I would like to make clear that this article is not meant to discredit previous research, it is merely to point out that human trafficking research has only been conducted for the past 15 years, and human trafficking is a highly clandestine enterprise, and one of the most difficult crime networks to track and observe fully due to its shifting, amorphous nature. Another major problem in the anti-trafficking movement is the lack of clear definitions and classifications. Legal definitions of trafficked victims are ambiguous and often do not distinguish a trafficked victim from a smuggled victim (which requires consent). Research also faces the daunting task of creating clear definitions that are holistic and do not exclude exploited peoples whose governments have deemed them outside of the classification of trafficking victims.
In order to create quality evidence-based research we must admit the drawbacks and limitations of human trafficking research. We must critique past research, and move forward into more sound practices. We must educate the public of human trafficking’s complexities, and not generalize or sensationalize it.
Misleading portrayals of human trafficking lead to faulty and incomplete policies and programs to combat human trafficking. We need to realize and emphasize the crucial relationship between research and policy. Without quality research, countries cannot produce effective anti-trafficking policies, and will not until more funding and attention is brought to address the lack of quality, evidence-driven research.
The United Nations Inter-Agency Project on Human Trafficking (UNIAP) emphasises the need for research funding. “Even with limited funds and victims in urgent need, it is necessary to spend resources on rigorous anti-trafficking research to increase the effectiveness and efficiency of anti-human trafficking policies and programmes. While researchers, practitioners, and donors differed on a number of issues, such as the resources needed to undertake quality research on human trafficking (adequate time, adequate funding), all agreed that rigorous, ethical research must form the foundation of anti-trafficking policies and programmes.”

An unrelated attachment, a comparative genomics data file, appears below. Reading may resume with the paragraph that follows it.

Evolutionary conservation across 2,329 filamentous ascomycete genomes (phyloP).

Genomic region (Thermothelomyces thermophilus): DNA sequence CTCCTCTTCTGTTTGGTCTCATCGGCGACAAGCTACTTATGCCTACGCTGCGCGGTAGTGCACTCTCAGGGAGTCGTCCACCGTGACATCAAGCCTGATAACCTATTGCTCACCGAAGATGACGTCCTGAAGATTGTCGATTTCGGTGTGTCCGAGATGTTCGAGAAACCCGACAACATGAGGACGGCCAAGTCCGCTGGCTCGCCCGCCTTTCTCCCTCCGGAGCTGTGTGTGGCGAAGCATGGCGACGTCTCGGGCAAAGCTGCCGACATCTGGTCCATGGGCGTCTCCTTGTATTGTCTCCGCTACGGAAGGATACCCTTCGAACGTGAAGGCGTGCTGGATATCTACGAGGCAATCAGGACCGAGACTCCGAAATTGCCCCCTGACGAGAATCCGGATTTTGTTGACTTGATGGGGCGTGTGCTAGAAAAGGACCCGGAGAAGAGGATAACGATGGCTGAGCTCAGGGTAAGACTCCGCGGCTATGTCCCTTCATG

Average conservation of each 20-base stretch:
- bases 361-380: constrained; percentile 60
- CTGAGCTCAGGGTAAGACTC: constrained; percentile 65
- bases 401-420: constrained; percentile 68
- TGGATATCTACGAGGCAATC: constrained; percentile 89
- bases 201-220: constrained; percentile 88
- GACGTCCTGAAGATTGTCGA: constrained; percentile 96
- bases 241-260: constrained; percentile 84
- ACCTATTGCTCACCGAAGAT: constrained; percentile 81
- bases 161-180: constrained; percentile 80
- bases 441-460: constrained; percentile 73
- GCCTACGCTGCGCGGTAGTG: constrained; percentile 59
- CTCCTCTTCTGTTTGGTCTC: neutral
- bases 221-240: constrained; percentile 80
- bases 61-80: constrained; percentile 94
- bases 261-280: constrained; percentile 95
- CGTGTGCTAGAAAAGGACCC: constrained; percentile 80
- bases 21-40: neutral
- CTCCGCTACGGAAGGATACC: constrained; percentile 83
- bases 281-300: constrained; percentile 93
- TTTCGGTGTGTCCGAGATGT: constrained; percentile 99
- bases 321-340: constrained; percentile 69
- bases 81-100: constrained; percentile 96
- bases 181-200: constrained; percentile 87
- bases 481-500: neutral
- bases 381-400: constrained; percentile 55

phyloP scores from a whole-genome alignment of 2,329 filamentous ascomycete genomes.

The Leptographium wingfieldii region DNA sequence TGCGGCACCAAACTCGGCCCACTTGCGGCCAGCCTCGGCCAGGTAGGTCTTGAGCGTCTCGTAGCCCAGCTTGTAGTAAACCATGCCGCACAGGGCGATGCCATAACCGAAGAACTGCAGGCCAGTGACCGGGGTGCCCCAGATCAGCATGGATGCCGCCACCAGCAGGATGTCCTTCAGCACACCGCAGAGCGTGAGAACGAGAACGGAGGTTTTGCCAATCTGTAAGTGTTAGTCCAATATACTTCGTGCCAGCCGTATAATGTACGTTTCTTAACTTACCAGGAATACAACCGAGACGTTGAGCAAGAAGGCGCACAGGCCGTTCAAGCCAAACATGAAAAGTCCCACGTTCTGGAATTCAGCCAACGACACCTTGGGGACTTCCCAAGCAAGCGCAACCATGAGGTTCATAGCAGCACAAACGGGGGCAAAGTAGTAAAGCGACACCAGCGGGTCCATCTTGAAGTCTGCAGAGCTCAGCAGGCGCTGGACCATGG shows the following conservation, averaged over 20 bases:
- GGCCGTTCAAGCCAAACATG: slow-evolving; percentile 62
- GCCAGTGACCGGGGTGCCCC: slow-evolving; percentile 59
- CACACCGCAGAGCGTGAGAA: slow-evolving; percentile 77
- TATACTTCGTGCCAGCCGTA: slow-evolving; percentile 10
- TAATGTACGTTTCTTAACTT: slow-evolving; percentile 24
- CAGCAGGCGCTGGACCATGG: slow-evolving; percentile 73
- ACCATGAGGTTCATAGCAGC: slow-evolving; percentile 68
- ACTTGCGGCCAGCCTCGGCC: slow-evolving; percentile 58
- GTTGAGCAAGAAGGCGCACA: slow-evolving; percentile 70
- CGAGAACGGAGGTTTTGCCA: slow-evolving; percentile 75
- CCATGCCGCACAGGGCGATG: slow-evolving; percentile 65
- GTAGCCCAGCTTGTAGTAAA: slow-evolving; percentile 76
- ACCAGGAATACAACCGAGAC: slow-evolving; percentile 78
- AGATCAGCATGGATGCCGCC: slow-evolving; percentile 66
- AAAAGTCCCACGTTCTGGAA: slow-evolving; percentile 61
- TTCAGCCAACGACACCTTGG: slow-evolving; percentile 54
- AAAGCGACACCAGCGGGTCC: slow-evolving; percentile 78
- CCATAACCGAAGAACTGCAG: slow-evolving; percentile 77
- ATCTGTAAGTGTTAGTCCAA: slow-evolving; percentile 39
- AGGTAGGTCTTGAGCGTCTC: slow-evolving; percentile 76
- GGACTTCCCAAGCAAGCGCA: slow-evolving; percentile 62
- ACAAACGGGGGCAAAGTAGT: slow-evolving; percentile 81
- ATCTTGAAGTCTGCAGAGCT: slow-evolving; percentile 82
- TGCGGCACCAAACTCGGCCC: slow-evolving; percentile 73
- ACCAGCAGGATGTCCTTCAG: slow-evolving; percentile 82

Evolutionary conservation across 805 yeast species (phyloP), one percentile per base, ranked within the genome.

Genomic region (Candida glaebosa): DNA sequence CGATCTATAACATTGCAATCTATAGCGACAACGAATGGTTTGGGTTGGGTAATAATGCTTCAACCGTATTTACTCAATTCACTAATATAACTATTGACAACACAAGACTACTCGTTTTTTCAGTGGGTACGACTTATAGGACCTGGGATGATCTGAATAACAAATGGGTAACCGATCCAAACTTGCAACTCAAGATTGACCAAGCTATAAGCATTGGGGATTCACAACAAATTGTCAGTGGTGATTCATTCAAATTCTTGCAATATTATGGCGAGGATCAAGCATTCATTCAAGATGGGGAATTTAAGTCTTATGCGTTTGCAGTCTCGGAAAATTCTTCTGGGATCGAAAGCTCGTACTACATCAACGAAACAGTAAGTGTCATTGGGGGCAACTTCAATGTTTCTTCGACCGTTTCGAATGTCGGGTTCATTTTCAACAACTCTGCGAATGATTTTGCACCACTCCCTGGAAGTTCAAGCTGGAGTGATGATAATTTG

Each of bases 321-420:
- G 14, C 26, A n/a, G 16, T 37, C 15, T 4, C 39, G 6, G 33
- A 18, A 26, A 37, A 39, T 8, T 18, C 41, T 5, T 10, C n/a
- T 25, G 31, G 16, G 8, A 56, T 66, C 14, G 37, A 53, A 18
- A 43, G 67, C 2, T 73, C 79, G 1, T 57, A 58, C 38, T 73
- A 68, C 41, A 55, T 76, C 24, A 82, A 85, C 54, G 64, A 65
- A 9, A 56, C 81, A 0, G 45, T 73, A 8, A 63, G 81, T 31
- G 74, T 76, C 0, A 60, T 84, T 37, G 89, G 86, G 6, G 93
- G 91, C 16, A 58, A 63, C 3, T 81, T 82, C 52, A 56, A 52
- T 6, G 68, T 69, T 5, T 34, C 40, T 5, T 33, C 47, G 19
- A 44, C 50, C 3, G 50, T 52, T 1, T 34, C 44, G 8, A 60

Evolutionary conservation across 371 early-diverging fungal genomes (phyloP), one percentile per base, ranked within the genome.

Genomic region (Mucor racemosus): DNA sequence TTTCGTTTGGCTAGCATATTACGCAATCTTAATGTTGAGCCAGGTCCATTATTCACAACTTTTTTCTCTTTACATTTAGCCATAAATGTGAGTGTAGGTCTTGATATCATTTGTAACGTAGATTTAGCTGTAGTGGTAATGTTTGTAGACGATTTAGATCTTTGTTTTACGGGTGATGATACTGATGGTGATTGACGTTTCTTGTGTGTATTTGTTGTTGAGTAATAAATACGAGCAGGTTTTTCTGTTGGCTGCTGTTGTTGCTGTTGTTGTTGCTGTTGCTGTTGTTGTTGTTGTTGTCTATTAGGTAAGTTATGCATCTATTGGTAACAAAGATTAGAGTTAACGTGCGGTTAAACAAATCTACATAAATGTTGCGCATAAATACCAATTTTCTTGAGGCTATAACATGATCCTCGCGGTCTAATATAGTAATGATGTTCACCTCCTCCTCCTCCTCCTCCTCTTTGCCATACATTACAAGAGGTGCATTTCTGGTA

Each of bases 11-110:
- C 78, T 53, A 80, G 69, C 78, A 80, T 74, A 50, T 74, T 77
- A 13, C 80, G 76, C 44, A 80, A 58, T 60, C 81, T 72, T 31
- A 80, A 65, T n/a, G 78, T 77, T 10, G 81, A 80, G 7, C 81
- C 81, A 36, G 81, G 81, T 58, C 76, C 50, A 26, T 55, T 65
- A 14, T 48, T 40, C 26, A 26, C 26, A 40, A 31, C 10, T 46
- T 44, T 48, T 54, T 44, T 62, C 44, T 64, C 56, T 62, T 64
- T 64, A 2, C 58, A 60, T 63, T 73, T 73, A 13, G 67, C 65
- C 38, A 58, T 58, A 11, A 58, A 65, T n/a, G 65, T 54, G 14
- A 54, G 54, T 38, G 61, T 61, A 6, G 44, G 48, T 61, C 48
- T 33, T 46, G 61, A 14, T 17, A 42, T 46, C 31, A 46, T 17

A recent Guardian article expresses the need for organizations like SOLD stating that “countless global prevention campaigns aim to protect vulnerable people from exploitation, yet there has been little robust research into their effectiveness. We simply do not know what works. There has also been far too much simplistic focus on raising awareness, as opposed to addressing the root causes of vulnerability.”
With this, we hope our supporters will journey with us. As we grow into a leading human trafficking prevention organization, help us continue to stay grounded in the truth. By conducting research, we are quantifying our prevention model, which we hope to share with other organizations seeking to prevent child exploitation in other areas. Additionally, we plan to evaluate our program’s longitudinal efficacy through studies that will help us discover new areas we can support our children throughout their development.
Research is not sexy. But it is necessary. At SOLD, we seek to understand the risk factors of human trafficking in order to address them and thus prevent children from falling prey to traffickers. To achieve this, we must pursue research because it allows us to understand the problem more deeply and fully.
In the words of the Executive Director of UNODC, Antonio Maria Costa, “If we do not overcome this knowledge crisis we will be fighting the problem blindfolded.”
— Bunty Drewitt
The SOLD Project, Intern